Rates and taxes have become another way for cadre-deployed ANC members to take control of the financial spigots known as municipalities. Many parts of our country have been laid to waste by wholesale looting and theft by ANC-controlled councils, who have diverted funds collected from much-needed infrastructure maintenance to wages, salaries and very expensive motor cars for the Wabenzi. Your property and mine, dear reader, pays the price for the unfolding disaster at municipal level around the country, with the exception (mercifully) of the Western Cape.

Yet so many people seem to think that their property will somehow be the exception to the rule and magically produce a return greater than inflation over the longer term. We are all in the same boat, dear readers.

Many years ago I found myself in a debate on Radio 702 with someone who was trying to convince listeners that investing in a couple of apartments in Hillbrow and Berea would be a great investment, at a time when the regeneration of the inner-city of Johannesburg was all the rage.

Today these properties have virtually no value and while they might produce an income of sorts, it is almost impossible to sell properties in these areas. So much for that retirement strategy.

The outlook for the residential property market is also clouded by uncertainty created by the ANC’s new policy initiative to expropriate land with compensation, despite what Cyril Ramaphosa has said. This will and is having an effect on property prices, yet to be fully reflected in the official numbers. That will come soon enough. Many property owners, including myself, simply cannot sell their houses. So if it doesn’t move, you cannot measure it.

How to save for your retirement

Let’s start with investors over the age of 55 who have some money locked up in a retirement annuity (RA) or preservation fund, both entities controlled by Regulation 28, which limits your offshore exposure to 30% of the investment. At age 55 you can and should consider maturing your RAs and/or even your preservations funds. Who says getting older doesn’t come with all least some benefits?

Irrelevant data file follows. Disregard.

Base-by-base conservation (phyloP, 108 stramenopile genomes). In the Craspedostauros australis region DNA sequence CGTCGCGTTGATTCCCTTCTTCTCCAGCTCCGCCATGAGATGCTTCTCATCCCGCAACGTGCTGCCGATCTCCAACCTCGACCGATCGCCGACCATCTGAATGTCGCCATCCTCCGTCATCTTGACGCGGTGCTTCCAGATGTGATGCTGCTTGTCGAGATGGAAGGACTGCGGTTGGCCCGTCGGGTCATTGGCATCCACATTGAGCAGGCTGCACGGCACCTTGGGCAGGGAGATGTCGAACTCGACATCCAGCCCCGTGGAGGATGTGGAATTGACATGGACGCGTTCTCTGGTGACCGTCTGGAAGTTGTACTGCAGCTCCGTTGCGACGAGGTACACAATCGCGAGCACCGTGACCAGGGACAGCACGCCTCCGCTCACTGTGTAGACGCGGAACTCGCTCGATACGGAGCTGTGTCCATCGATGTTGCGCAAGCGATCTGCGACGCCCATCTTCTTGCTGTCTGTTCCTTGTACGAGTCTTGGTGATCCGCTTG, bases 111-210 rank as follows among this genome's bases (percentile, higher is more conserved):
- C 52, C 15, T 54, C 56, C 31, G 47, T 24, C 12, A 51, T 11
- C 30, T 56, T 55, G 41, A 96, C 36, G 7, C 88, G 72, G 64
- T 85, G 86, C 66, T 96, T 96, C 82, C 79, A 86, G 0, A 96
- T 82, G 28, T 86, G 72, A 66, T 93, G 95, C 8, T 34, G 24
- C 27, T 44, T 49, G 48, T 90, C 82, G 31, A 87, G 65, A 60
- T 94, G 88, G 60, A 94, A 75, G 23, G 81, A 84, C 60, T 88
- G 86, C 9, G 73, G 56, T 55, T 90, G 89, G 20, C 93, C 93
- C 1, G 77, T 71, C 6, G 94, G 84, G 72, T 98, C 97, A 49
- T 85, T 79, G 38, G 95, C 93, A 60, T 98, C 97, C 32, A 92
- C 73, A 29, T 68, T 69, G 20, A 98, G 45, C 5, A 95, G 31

Here my advice is blunt and to the point: Mature your RAs and preservation funds, take out whatever cash you can get and move what remains into a living annuity. Returns over the last five to seven years have been abysmal, ranging from between 2 and 6% gross per annum. I spent some time on the websites of our largest three insurance companies over the weekend and most of the various funds/portfolios were returning the same, below-inflation returns.

And yet, year after year, the investment industry in the weeks and months heading toward the end of February fires up its massive advertising campaigns, urging investors to put new money into these defective products. The big sales hook is the so-called tax savings you can make. This is only partly true.

What is the point of putting money into an investment product that has not beaten inflation for periods now of up to seven years, on the basis that you can reduce your tax now? What is often missed is that you are merely postponing taxes as, one day, as sure as the sun shines, you will be taxed on the income you draw from either a living annuity or a guaranteed one.